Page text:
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Charity calls for people's mental health experiences

SERVICES: Mental health

THE MENTAL health charity Mind is calling for people to share their experience of trying to access support from their GP for their mental health, as part of a large-scale survey of people with mental health problems.

The charity launched its Big Mental Health Survey last year as part of research into people’s experiences of visiting their GP and accessing support provided by charities.

More than 8,000 people in England and Wales took part and the results give a valuable insight into how well services are working and where improvements need to be made.

One of the key findings from the 2017 survey is that booking a GP appointment for your mental health can be difficult, takes too long and risks making your mental health worse.

The charity found that one in three people had to wait six days or more for their most recent appointment, usually because it was the first appointment available. One in three people who had to wait said their mental health got worse in the meantime.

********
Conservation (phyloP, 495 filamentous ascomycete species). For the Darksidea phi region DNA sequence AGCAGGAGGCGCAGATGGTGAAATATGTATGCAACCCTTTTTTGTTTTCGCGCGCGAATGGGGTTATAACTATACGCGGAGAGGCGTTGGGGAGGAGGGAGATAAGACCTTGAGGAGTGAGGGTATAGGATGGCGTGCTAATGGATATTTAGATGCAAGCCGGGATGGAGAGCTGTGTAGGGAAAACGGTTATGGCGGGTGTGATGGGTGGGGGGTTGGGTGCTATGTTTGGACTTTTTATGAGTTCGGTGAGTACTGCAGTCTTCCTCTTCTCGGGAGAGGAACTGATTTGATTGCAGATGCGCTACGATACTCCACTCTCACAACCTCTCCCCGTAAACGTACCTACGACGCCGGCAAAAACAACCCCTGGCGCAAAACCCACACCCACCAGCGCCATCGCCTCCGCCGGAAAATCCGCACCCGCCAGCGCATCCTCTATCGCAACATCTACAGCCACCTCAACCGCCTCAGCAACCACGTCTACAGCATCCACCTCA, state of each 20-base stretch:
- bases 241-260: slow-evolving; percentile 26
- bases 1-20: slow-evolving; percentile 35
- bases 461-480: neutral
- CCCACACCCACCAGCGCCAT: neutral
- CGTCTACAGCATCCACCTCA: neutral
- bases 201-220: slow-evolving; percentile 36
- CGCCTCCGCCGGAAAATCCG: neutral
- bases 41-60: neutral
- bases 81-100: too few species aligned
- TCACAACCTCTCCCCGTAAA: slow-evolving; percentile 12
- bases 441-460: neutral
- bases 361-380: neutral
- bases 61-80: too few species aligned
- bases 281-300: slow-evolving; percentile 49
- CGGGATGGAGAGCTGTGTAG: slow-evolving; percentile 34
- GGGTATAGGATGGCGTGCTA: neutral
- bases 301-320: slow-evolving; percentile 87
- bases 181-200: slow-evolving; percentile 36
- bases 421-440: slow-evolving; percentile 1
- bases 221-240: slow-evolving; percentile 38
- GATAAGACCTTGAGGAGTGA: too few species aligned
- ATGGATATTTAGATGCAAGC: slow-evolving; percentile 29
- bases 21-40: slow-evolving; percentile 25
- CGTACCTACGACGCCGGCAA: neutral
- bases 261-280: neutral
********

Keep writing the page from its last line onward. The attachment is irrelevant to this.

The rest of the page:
Worryingly, one in ten didn’t even get as far as making an appointment – they wanted to see their GP or a practice nurse about their mental health in the past year, but weren’t able to. The main reason for this was mistrust, with a quarter saying that previous experience of the service has put them off going again.

The research also found that people had a better experience of care provided by voluntary organisations than GP services. Worryingly, young people and those experiencing severe mental health problems such as schizophrenia had the worst experiences of care.

A large proportion of mental health service users also have a long-term physical health condition but less than half felt able to discuss their physical health at the same time as their mental health.

Paul Farmer, Chief Executive of Mind, the mental health charity, said: “This is the first survey of its kind on this scale. Since GPs are the first port of call for most people seeking help for their mental health, we want to understand people’s experiences of primary care.

"It is a critical time for mental health care and the most important evidence of whether things are improving is in people’s experiences. We will be running this survey every year so that we can monitor whether services really are improving, and we’ll be using the data to hold services to account.

"Our 2018 survey is now open and we want as many people as possible to share their experiences and help us campaign for better services.”

The Big Mental Health Survey 2018 can be completed at

Mind provides advice and support to empower anyone experiencing a mental health problem. Mind has a confidential information and support line, Mind Infoline, available on 0300 123 3393 (lines open 9am - 6pm, Monday – Friday)

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